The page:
“It’s probably one of the most important things for me in the budget,” Assemblyman Mickey Kearns said of the state’s brownfield tax credit program.
“It’s probably one of the most important things for me in the budget,” Assemblyman Mickey Kearns said of the state’s brownfield tax credit program.

Brownfield Program Extended

by / Apr. 1, 2015 11am EST

Western New York lawmakers are breathing a sigh of relief after learning that the state’s brownfield tax credit program, set to expire at the end of the year, would be extended by a decade under the budget deal agreed to by Governor Andrew Cuomo and legislative leaders this weekend.

The tax incentive program, which offers breaks to developers who remediate and build on contaminated sites, has wide support in both houses and across party lines in Western New York.

Assemblyman Mickey Kearns, a Buffalo Democrat, said the program is “essential” for upstate New York and has created hundreds of jobs in his district.

“It’s probably one of the most important things for me in the budget,” Kearns said when reached by phone in Albany Tuesday.

Legislators say that many projects in the area—the $5 billion RiverBend project that will see Elon Musk’s SolarCity open one of the world’s largest solar panel factories in Buffalo, the $430 million Greenpac linerboard plant in Niagara Falls—would not be economically feasible without the incentives.

Western New York’s industrial past has left the region riddled with contaminated land unfit for development without costly remediation. The area was a major producer of steel, chemicals and other industrial products for about a century, bearing the environmental costs of that economic activity, particularly in the decades before those industries were closely regulated.

Kearns said the contaminated land left behind has the potential to be productive again, but not without help from the state to overcome the environmental challenges.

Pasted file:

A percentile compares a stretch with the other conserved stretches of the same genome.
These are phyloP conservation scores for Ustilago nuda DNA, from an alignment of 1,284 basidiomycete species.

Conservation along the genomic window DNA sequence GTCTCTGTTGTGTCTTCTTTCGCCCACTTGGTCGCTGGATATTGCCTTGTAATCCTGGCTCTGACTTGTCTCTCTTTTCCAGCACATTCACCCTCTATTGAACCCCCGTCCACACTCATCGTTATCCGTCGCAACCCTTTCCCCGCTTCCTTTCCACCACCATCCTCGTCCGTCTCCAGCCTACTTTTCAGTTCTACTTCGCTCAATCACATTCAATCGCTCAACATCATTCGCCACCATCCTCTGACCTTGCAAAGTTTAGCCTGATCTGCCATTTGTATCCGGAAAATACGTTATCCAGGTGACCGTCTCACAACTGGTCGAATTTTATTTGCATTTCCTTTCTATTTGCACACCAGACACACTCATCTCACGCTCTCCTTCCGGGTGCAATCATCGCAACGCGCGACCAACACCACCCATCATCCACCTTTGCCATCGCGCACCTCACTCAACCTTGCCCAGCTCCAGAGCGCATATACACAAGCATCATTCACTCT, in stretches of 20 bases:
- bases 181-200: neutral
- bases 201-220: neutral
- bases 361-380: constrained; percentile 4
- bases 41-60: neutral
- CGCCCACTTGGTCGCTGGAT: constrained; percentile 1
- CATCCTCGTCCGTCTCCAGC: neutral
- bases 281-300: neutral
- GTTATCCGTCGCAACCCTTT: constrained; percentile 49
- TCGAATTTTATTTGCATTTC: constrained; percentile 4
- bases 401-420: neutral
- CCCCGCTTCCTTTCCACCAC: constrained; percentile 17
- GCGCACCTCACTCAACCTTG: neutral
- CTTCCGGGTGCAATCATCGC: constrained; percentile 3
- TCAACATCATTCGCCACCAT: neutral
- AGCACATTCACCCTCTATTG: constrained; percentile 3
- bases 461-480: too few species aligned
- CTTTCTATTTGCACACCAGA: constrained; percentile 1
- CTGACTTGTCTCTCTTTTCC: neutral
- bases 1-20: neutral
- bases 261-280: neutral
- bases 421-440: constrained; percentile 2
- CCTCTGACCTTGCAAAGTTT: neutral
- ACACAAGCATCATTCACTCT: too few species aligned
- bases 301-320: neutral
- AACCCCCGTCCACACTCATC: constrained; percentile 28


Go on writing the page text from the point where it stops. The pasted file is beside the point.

The ability to create jobs on that land is particularly important in urban districts like his where high rates of poverty often mean that people have limited means of transportation, which can keep them unemployed.

“Not only do [brownfield] projects have potential for revitalization and cleaning up the land, they provide jobs for people in the neighborhoods,” Kearns said.

Some downstate legislators had raised concerns over abuses of the program, particularly in New York City where developers were taking advantage of the incentives on high end condominiums and hotels, projects that almost assuredly would have went forward without the breaks.

As part of the extension of the program New York City projects using the tax abatements will have more restrictions than projects outside of the five boroughs, according to the Buffalo News.

Republican State Sen. Patrick Gallivan said he was happy that Cuomo and the leadership were able to work out a deal addressing concerns of both critics and proponents of the program.

While the senator understands the misgivings of some his downstate colleagues over the program being abused by developers building in highly desirable locations, upstate municipalities just starting to recover from deindustrialization need the program to keep some of the economic momentum that has built in Western New York in recent years, he said.

“There would likely be areas that we would not address and the properties would likely sit there vacant,” Gallivan said.

Gallivan, whose district stretches from the suburbs of Buffalo to the suburbs of Rochester, said while he is happy to have the extension he hopes lawmakers can work on keeping the program going indefinitely.

“I would like to see it made a permanent program,” he said.